We gathered together in a local coffee shop on Sunday morning before 11am to finalize character concepts (and creation if necessary). When I arrived the group was in place and filling in character sheets. That was nice to see. Conversation about connections between characters were being established based on their career roles, and banter about the rough edges of those connections was in full swing. Despite feeling woefully unprepared to run the system, this made me smile. A big part of the fun of Star Wars, I think, is how the original cast bickers like a family. I was seeing that take shape before me as I waited for a hot cup of caramel masquerading as coffee.

I started things off by quickly walking through the stages of character creation so that all the commonly-known material about each character could be revealed in an easy to follow manner, and to answer any remaining questions about how characters interact with the system in an orderly fashion. As the group was prepared and experienced with RPGs this went pretty quickly and there were few real questions. Most of these focused on buying skills and characteristics. I have to say, the book covers a lot of questions from the new player perspective quite well. It is not that easy to find specific information to answer a specific question on the fly, but when a section is read, I am finding it answers pertinent questions clearly.

The System

This review of things made a fairly neat segue into introducing the dice and the basic mechanics. I did not get into things too deeply, just how to make make and read a dice pool, and that there are things such as opposed rolls and so on to signal that we would be taking things in stages. The major part of this, through the vehicle of the dice, was trying to make the shared nature of narrative control in this game. The dice are going to matter. The roll comes first, followed by interpretation of its results. We all have control over shaping how the pools are formed and each player is responsible for how the character appears as they weather those interpretations. This was the make or break moment, and I was again pleased to see the group warm to this idea right away. In play, they went at it with gusto, too. I was also pleased later on when they were as receptive to contributing negatives as well as positives to scene-setting.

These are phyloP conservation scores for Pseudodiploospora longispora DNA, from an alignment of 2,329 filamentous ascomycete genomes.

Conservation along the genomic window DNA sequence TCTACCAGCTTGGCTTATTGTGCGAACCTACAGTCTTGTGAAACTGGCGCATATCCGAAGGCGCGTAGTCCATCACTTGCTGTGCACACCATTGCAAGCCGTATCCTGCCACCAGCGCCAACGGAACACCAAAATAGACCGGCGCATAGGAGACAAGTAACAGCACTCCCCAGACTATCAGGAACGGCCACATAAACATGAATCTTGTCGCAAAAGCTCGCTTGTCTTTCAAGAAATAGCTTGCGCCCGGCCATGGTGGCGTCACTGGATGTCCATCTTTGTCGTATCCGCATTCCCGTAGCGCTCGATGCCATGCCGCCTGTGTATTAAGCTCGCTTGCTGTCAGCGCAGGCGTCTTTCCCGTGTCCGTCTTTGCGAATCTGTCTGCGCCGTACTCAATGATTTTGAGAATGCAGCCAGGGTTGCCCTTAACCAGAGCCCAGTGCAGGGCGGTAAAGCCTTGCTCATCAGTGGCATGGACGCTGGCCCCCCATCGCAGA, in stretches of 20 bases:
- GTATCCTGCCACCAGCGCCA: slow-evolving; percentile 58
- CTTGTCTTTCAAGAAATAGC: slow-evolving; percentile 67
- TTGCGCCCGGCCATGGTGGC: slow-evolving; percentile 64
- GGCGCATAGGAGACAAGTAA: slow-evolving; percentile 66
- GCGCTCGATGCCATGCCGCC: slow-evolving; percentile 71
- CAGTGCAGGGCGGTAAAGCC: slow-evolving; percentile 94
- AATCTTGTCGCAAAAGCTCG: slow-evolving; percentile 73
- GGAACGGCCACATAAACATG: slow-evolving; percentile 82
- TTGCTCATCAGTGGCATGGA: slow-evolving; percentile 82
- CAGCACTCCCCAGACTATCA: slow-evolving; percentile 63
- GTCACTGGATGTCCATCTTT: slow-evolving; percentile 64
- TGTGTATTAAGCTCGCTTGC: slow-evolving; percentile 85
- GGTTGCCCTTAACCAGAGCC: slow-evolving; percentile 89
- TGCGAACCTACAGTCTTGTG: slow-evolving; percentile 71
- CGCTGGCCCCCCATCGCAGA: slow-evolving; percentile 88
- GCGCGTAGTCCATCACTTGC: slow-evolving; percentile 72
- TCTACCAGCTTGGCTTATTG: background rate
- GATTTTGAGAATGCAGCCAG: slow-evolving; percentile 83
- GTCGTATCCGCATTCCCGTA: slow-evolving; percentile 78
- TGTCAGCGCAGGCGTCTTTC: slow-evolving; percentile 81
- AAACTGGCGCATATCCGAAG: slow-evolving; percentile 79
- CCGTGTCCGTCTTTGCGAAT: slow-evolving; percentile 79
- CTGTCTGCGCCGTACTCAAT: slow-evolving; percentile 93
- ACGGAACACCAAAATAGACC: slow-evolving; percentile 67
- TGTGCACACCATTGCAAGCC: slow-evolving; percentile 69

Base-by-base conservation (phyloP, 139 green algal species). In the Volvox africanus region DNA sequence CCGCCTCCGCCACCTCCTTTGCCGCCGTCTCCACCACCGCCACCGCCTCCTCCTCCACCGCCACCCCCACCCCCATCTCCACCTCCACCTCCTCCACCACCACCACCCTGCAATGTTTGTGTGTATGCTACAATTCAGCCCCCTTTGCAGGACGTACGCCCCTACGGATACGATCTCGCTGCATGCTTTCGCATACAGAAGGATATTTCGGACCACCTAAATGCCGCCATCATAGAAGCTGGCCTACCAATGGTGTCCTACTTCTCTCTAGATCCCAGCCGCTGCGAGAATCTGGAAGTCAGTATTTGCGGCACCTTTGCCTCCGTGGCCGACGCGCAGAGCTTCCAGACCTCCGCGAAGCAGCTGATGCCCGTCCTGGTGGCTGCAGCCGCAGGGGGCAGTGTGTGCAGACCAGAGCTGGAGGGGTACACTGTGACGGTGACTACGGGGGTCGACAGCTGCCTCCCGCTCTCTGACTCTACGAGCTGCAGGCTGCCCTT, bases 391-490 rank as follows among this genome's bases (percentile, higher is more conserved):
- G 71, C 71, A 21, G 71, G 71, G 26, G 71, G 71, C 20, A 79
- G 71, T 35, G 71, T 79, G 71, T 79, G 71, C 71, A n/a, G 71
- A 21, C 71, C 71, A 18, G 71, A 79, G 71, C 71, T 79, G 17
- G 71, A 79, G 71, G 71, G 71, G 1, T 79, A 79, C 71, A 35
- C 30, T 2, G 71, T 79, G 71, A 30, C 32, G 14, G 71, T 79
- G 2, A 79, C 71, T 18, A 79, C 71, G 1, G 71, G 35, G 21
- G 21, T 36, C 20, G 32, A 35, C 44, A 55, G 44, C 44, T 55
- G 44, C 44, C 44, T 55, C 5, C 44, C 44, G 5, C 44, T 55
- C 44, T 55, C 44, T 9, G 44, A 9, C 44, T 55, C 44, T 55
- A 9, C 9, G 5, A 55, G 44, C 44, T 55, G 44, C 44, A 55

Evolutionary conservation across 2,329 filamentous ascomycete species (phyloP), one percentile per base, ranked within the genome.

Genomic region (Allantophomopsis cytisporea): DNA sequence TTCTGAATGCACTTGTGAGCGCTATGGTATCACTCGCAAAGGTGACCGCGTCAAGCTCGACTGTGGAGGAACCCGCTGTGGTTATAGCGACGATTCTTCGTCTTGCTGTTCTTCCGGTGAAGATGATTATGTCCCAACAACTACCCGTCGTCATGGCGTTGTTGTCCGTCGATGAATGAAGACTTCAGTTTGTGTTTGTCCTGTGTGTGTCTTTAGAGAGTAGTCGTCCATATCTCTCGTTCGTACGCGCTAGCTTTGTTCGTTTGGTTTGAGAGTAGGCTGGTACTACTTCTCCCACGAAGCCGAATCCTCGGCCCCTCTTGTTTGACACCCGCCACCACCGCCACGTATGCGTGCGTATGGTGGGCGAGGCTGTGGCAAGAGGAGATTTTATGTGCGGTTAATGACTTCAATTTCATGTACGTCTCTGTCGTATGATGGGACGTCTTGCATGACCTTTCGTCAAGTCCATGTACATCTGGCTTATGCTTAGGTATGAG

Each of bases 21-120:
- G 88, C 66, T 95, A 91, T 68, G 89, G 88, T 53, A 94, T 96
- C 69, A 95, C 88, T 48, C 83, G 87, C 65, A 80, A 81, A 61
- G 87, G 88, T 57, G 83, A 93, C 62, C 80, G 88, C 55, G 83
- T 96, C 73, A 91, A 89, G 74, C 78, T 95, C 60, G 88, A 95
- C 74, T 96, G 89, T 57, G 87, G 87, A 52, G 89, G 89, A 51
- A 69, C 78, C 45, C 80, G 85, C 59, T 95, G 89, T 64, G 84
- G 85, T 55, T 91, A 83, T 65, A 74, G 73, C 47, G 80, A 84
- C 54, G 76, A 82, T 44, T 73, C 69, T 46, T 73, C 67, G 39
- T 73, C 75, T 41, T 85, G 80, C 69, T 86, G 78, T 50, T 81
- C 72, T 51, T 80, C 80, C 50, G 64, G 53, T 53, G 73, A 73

Once the characters were essentially finalized we revisited Obligation Motivations. I temped them with increasing Obligation in various ways in order to help them scratch the more annoying itches in their starting stances. All but one took more obligation, some for XP and some for starting capital. Motivations were tidied up to establish the group dynamic and direction which had been blossoming.

The last thing I did was to roll for the active Obligation for the day’s session, and it brought elements from the droid Slicer’s life to the fore, searching for others of the same rare production run (Obligation: family).

Running Session 1

This was a lucky break as it meshed perfectly with our opening scene… a dingy, seen-better-days, orbital city above the brutal mining planet, Vev, in a nowhere system called Korla that has to look up to see the bottom. I have not followed the Expanded Universe with any real attention, but some of the players have. I made it known early in the session that I would be facilitating the creation of our own piece of the Star Wars universe. The players were free to bring in whatever aspects of the Expanded setting they liked, and we could feel free to ignore the rest. I wanted them to know I would be making most of my settings and NPCs up, but that the rest of the Universe that they know and love still exists.